New fears have emerged in Scotland that the CAP rules on activity may not be enough to prevent the continuation of so-called “slipper farming”.
NFU Scotland (NFUS) has written to the Scottish government calling for it to toughen up conditions to ensure direct support funds are reserved solely for genuine farmers rather than landowners who contribute little or nothing to production.
In a letter to rural affairs secretary Richard Lochhead, the union praises the Scottish government’s robust attempts to ensure activity is rewarded and slipper farming becomes a thing of the past.
But NFUS president Nigel Miller warns that additional measures are required to prevent non-productive units drawing down direct support from the new area-based Basic Payment Scheme (BPS).
“For those that contract out land or create grazing lets on a seasonal basis while drawing down BPS and greening payments, the core obligations of farming should apply”
Nigel Miller, NFU Scotland
“At the core of implementing the new CAP in Scotland has been a focus on targeting support to active farming alone. That principle is in tune with the wishes of the Scottish farming community, as well as taxpayer and consumer interests,” Mr Miller wrote.
“In developing new payment regions under the BPS that try to mirror agricultural activity, the Scottish government has wide industry support and backing from the union. Rewarding active producers in these payment regions is underpinned by both coupled schemes and the Scottish clause applied to land in regions 1 and3 with direct links to grazing activity.
“However, in the past 12 months, Scotland’s robust approach to activity has required modification to fit within the European Commission’s demands. That European straightjacket must not create new pathways to slipper farming on the more productive, better-quality land in payment region 1.”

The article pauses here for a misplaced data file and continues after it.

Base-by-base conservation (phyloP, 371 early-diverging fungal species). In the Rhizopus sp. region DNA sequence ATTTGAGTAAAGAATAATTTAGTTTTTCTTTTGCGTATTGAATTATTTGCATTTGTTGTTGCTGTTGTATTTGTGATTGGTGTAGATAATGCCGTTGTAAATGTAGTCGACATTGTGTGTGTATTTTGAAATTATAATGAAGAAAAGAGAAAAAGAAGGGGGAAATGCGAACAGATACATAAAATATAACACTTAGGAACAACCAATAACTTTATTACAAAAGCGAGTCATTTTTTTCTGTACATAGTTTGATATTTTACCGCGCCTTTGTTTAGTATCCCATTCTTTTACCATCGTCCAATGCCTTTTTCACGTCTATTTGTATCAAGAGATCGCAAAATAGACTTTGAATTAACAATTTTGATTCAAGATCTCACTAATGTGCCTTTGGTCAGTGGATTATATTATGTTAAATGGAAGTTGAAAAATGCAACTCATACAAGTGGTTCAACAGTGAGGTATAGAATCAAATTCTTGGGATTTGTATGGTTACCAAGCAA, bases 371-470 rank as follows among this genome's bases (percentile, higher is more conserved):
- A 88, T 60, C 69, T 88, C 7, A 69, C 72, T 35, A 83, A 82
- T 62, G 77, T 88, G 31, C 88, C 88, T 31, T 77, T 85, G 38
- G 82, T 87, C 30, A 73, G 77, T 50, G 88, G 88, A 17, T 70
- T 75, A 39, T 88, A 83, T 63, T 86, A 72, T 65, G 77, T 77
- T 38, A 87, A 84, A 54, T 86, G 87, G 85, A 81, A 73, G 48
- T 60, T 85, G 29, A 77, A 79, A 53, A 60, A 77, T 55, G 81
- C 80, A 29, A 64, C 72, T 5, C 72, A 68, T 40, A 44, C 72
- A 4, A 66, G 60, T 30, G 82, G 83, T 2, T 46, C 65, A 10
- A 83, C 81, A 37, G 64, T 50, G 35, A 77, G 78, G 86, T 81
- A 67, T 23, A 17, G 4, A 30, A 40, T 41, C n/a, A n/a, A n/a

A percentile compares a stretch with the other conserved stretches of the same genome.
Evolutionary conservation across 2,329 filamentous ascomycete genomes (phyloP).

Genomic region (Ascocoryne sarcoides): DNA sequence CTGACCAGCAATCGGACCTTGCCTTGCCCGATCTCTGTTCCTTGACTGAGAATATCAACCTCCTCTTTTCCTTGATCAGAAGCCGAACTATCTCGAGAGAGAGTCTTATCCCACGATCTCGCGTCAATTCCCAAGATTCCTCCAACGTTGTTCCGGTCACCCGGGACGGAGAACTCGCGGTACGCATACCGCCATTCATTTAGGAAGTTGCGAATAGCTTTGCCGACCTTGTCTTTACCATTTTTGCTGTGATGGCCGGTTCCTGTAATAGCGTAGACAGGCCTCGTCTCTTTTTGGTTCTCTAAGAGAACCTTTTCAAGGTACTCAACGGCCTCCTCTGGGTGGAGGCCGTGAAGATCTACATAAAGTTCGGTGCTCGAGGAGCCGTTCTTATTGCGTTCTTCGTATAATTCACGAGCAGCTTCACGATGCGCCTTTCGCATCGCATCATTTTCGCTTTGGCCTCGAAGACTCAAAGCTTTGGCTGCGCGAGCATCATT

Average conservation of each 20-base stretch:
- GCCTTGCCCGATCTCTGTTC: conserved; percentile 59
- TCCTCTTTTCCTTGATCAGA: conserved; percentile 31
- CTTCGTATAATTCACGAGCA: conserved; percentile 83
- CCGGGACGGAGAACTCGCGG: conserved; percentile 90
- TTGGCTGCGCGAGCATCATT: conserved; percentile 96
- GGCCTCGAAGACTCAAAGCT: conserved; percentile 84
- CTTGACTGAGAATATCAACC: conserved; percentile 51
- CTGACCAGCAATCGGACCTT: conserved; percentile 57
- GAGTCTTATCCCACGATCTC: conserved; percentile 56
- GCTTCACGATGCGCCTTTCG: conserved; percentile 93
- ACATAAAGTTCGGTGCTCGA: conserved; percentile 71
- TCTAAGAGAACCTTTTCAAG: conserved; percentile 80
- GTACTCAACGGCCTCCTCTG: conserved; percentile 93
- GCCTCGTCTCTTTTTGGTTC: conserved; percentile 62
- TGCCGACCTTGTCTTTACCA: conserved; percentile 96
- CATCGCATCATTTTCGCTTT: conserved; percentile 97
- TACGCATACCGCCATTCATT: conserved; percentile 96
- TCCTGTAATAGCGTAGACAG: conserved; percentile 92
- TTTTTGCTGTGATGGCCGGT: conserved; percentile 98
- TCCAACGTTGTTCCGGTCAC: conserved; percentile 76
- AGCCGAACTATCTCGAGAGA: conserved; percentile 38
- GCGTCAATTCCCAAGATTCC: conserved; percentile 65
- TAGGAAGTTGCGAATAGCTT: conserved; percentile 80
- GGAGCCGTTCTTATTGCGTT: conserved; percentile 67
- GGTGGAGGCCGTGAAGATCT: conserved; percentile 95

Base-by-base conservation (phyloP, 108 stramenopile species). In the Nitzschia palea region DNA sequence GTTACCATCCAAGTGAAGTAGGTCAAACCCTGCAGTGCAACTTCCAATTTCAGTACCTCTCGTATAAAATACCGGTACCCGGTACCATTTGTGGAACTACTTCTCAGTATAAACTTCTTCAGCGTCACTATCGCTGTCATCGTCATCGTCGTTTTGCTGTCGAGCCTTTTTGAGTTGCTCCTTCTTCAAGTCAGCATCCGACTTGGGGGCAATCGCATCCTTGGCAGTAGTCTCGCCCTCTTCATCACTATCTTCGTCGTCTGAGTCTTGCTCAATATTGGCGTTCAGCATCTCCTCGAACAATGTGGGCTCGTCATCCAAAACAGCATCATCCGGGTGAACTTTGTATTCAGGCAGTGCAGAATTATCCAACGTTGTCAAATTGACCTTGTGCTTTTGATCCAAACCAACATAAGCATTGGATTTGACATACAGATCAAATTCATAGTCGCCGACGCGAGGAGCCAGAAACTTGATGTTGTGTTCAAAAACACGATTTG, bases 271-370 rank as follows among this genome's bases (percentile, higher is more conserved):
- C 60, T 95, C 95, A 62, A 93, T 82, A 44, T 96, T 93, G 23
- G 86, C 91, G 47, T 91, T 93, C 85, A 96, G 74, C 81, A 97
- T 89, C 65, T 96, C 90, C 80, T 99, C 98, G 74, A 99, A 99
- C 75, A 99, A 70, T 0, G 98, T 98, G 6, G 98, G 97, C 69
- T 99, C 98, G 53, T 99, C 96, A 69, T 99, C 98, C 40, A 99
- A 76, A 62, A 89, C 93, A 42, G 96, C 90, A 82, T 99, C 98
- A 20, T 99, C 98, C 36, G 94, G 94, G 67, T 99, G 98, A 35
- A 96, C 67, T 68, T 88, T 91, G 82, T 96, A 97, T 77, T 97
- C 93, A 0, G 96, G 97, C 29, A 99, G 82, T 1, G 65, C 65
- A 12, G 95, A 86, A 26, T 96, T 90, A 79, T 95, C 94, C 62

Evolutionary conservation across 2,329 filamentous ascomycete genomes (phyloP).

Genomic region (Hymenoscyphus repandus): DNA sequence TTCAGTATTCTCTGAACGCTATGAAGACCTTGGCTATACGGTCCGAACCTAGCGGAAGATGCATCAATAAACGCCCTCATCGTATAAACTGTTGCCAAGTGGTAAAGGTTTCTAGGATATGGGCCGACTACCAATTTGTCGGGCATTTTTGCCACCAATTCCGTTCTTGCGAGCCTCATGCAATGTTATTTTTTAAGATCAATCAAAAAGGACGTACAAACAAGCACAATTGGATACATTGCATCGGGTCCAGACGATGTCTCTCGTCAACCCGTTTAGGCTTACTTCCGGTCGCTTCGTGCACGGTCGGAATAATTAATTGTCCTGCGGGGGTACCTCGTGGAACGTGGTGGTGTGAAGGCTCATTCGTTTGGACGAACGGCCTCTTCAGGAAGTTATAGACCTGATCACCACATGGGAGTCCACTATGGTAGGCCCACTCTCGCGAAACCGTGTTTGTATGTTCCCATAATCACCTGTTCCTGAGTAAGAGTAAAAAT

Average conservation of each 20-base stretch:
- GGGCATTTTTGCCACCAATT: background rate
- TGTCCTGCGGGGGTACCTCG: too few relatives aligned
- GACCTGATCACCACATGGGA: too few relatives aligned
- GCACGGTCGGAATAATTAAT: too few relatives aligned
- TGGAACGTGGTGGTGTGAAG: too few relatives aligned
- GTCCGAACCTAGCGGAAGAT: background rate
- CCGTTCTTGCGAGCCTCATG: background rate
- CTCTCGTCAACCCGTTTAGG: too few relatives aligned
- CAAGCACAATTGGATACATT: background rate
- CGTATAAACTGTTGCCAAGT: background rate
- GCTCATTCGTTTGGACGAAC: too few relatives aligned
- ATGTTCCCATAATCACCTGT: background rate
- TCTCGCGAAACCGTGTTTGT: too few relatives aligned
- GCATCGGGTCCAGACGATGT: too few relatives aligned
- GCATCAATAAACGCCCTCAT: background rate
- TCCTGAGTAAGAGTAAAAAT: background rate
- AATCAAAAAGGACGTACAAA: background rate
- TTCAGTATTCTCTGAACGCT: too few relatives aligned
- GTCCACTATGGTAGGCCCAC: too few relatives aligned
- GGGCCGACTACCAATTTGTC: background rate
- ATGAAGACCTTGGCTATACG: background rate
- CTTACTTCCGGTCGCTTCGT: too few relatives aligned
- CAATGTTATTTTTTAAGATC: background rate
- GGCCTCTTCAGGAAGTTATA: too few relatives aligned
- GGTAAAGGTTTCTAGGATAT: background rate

Mr Miller warned two groups of inactive players might find themselves in a position to draw down direct agricultural support and move some of the limited and diminishing budget away from productive agriculture.
“The first category is those that can easily fit with requirements of simply maintaining region 1 land in a state that makes it suitable for agricultural production,” he said.
“This also has the potential to remove good-quality land and opportunity from would-be new entrants, expanding businesses and active production.
“The second category is those that use areas of region 1 land to activate claims and draw down the associated direct support, but through contract or seasonal lets use others to deliver the agricultural activity.”
NFUS has called for additional barriers to be created, including placing meaningful obligations on those that choose a maintenance approach for region 1 land.
Mr Miller said: “Simply keeping our better land in maintenance mode rather than active production would fail to deliver for the rural economy, rural communities or the food and drink agenda.
“Therefore, a declaration within the IACS claim for BPS and greening should be used to identify those that claim under the maintenance option.”
At the mid-term review of these CAP reforms, Mr Miller said it might be possible to move non-active region 1 land to a lower rate of support with the money saved moving to the pillar 2 budget.
“For those that contract out land or create grazing lets on a seasonal basis while drawing down BPS and greening payments, the core obligations of farming should apply. Any and all greening and cross-compliance obligations should lie with those claiming the direct support payment,” he added.
“In addition, across all Scottish farmland, there should be obligations to maintain farm infrastructure such as fencing, livestock handling facilities, gates and buildings to recognised farm assurance standards. This is essential to safeguard future production potential.”